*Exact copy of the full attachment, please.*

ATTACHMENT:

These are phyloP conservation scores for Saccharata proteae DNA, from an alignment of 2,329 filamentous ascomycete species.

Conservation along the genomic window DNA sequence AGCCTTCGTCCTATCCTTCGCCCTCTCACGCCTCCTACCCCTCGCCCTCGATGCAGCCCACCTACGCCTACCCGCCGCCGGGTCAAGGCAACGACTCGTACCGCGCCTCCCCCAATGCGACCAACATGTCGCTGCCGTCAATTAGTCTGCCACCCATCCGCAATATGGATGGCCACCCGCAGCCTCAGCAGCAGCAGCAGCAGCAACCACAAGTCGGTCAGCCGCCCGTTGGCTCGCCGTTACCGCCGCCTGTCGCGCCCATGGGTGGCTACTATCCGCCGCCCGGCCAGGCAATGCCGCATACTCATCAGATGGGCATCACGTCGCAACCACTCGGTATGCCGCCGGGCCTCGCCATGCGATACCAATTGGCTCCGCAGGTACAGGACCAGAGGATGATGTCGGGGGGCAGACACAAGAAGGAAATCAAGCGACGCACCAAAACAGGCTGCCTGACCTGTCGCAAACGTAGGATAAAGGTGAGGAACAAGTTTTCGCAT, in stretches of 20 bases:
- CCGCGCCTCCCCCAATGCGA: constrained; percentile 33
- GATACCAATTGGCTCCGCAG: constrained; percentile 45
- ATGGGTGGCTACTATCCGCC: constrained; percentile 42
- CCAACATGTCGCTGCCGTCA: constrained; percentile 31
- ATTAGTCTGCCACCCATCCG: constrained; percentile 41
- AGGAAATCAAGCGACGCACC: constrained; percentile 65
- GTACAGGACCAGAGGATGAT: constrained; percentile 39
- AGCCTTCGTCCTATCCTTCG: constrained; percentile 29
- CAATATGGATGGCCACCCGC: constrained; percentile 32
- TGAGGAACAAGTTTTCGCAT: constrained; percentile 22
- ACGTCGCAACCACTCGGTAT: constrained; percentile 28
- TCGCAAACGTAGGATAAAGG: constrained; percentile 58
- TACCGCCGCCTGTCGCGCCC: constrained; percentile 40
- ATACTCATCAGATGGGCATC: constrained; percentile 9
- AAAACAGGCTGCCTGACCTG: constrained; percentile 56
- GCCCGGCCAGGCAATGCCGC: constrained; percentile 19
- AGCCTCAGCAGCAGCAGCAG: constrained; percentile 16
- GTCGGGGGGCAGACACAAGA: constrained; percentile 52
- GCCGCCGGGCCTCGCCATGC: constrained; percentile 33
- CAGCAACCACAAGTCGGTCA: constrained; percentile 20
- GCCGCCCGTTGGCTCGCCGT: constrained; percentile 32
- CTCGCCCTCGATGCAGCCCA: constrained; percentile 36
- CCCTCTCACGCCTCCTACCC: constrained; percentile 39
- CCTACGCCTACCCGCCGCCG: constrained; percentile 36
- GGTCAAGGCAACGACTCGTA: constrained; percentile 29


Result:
These are phyloP conservation scores for Saccharata proteae DNA, from an alignment of 2,329 filamentous ascomycete species.

Conservation along the genomic window DNA sequence AGCCTTCGTCCTATCCTTCGCCCTCTCACGCCTCCTACCCCTCGCCCTCGATGCAGCCCACCTACGCCTACCCGCCGCCGGGTCAAGGCAACGACTCGTACCGCGCCTCCCCCAATGCGACCAACATGTCGCTGCCGTCAATTAGTCTGCCACCCATCCGCAATATGGATGGCCACCCGCAGCCTCAGCAGCAGCAGCAGCAGCAACCACAAGTCGGTCAGCCGCCCGTTGGCTCGCCGTTACCGCCGCCTGTCGCGCCCATGGGTGGCTACTATCCGCCGCCCGGCCAGGCAATGCCGCATACTCATCAGATGGGCATCACGTCGCAACCACTCGGTATGCCGCCGGGCCTCGCCATGCGATACCAATTGGCTCCGCAGGTACAGGACCAGAGGATGATGTCGGGGGGCAGACACAAGAAGGAAATCAAGCGACGCACCAAAACAGGCTGCCTGACCTGTCGCAAACGTAGGATAAAGGTGAGGAACAAGTTTTCGCAT, in stretches of 20 bases:
- CCGCGCCTCCCCCAATGCGA: constrained; percentile 33
- GATACCAATTGGCTCCGCAG: constrained; percentile 45
- ATGGGTGGCTACTATCCGCC: constrained; percentile 42
- CCAACATGTCGCTGCCGTCA: constrained; percentile 31
- ATTAGTCTGCCACCCATCCG: constrained; percentile 41
- AGGAAATCAAGCGACGCACC: constrained; percentile 65
- GTACAGGACCAGAGGATGAT: constrained; percentile 39
- AGCCTTCGTCCTATCCTTCG: constrained; percentile 29
- CAATATGGATGGCCACCCGC: constrained; percentile 32
- TGAGGAACAAGTTTTCGCAT: constrained; percentile 22
- ACGTCGCAACCACTCGGTAT: constrained; percentile 28
- TCGCAAACGTAGGATAAAGG: constrained; percentile 58
- TACCGCCGCCTGTCGCGCCC: constrained; percentile 40
- ATACTCATCAGATGGGCATC: constrained; percentile 9
- AAAACAGGCTGCCTGACCTG: constrained; percentile 56
- GCCCGGCCAGGCAATGCCGC: constrained; percentile 19
- AGCCTCAGCAGCAGCAGCAG: constrained; percentile 16
- GTCGGGGGGCAGACACAAGA: constrained; percentile 52
- GCCGCCGGGCCTCGCCATGC: constrained; percentile 33
- CAGCAACCACAAGTCGGTCA: constrained; percentile 20
- GCCGCCCGTTGGCTCGCCGT: constrained; percentile 32
- CTCGCCCTCGATGCAGCCCA: constrained; percentile 36
- CCCTCTCACGCCTCCTACCC: constrained; percentile 39
- CCTACGCCTACCCGCCGCCG: constrained; percentile 36
- GGTCAAGGCAACGACTCGTA: constrained; percentile 29